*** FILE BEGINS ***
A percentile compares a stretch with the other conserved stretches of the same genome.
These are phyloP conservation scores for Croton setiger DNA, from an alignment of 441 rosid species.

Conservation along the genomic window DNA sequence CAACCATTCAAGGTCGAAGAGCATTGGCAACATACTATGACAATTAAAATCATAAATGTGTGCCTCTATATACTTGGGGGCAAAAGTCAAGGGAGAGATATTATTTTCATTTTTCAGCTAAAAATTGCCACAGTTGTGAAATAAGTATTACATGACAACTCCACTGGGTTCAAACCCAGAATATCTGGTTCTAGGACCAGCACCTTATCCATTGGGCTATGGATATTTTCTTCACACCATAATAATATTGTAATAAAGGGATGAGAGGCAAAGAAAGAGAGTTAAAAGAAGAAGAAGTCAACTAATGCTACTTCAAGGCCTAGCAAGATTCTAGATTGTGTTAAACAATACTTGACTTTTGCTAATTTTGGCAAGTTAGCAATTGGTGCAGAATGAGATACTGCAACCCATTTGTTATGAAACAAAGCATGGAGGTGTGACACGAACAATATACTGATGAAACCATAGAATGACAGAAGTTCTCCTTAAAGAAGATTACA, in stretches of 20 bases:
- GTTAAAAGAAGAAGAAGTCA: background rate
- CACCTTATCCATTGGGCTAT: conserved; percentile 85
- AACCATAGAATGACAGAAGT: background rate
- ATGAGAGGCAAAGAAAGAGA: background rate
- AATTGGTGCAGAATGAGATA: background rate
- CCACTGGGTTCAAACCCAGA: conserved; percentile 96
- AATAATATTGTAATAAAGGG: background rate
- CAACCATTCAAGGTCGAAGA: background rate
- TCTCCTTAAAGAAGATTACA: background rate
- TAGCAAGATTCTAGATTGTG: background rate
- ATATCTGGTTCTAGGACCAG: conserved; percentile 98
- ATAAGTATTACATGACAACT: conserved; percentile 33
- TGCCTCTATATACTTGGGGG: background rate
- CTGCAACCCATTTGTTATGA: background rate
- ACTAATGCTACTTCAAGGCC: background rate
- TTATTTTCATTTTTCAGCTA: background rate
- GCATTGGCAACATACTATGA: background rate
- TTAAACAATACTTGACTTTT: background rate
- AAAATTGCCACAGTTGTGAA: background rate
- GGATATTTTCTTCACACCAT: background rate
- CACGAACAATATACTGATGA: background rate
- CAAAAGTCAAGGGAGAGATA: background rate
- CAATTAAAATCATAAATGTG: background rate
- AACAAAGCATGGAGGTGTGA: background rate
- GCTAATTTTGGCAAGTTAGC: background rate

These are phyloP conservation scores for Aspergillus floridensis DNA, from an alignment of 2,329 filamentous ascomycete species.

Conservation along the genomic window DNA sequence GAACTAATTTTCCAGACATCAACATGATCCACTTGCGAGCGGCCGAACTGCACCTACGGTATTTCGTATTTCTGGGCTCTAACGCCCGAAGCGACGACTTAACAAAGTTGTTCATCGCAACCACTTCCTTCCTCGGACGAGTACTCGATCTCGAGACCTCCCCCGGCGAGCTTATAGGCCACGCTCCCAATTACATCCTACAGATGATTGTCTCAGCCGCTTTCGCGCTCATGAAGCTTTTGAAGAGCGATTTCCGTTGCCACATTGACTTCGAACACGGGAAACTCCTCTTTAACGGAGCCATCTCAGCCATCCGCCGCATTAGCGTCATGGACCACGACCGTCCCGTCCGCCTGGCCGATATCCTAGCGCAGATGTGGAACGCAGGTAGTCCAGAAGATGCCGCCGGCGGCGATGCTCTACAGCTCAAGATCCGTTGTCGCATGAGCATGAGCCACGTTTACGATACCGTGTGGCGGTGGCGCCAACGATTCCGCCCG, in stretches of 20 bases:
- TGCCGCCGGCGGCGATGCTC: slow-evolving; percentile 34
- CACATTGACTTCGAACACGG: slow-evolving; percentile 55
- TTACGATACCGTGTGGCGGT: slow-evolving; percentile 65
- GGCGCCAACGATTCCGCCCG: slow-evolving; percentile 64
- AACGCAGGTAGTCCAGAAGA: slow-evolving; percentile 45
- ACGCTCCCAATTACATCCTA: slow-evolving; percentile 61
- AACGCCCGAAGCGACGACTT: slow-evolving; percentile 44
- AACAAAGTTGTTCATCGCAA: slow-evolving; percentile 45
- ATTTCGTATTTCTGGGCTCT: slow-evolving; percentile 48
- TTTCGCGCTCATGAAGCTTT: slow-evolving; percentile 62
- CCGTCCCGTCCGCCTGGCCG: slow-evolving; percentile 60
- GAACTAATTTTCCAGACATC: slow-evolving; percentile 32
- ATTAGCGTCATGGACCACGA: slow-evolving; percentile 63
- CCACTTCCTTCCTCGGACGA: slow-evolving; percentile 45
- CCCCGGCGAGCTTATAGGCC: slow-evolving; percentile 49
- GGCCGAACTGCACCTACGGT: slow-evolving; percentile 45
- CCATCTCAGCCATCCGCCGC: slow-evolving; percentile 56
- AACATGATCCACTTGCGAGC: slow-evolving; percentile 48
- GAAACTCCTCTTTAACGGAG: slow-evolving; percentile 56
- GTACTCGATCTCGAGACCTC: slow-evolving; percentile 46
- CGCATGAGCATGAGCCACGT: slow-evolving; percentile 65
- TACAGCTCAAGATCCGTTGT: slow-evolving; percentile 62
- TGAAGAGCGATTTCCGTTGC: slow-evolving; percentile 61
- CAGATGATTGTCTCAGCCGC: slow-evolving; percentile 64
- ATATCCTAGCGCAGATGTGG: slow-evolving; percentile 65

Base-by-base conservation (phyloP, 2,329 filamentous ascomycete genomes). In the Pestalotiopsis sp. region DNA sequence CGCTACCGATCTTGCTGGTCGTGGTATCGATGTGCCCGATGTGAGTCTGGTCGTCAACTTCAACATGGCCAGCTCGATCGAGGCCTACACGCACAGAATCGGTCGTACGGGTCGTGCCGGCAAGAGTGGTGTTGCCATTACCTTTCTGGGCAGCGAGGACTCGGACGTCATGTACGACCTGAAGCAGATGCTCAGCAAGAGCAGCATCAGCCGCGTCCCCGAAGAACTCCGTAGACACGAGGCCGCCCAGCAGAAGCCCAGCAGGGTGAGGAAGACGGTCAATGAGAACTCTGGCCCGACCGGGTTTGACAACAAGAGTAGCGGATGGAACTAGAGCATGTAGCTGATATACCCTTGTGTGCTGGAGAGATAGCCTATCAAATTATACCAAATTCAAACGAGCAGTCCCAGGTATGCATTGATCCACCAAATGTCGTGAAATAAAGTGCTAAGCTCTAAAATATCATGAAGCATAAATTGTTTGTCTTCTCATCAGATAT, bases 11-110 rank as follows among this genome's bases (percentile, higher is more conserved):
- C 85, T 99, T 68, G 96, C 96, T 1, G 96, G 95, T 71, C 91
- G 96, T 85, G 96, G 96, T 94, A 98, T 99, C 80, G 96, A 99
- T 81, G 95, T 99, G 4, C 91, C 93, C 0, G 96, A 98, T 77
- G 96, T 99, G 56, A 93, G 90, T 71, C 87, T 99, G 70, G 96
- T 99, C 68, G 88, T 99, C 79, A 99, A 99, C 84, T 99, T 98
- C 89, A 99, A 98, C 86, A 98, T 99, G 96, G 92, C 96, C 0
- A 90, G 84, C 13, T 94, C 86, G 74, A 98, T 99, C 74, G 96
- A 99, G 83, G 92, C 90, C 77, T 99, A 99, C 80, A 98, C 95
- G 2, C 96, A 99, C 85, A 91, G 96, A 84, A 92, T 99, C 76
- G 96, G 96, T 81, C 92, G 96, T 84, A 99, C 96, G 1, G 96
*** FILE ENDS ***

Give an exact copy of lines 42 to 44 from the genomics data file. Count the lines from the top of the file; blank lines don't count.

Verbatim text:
- GAACTAATTTTCCAGACATC: slow-evolving; percentile 32
- ATTAGCGTCATGGACCACGA: slow-evolving; percentile 63
- CCACTTCCTTCCTCGGACGA: slow-evolving; percentile 45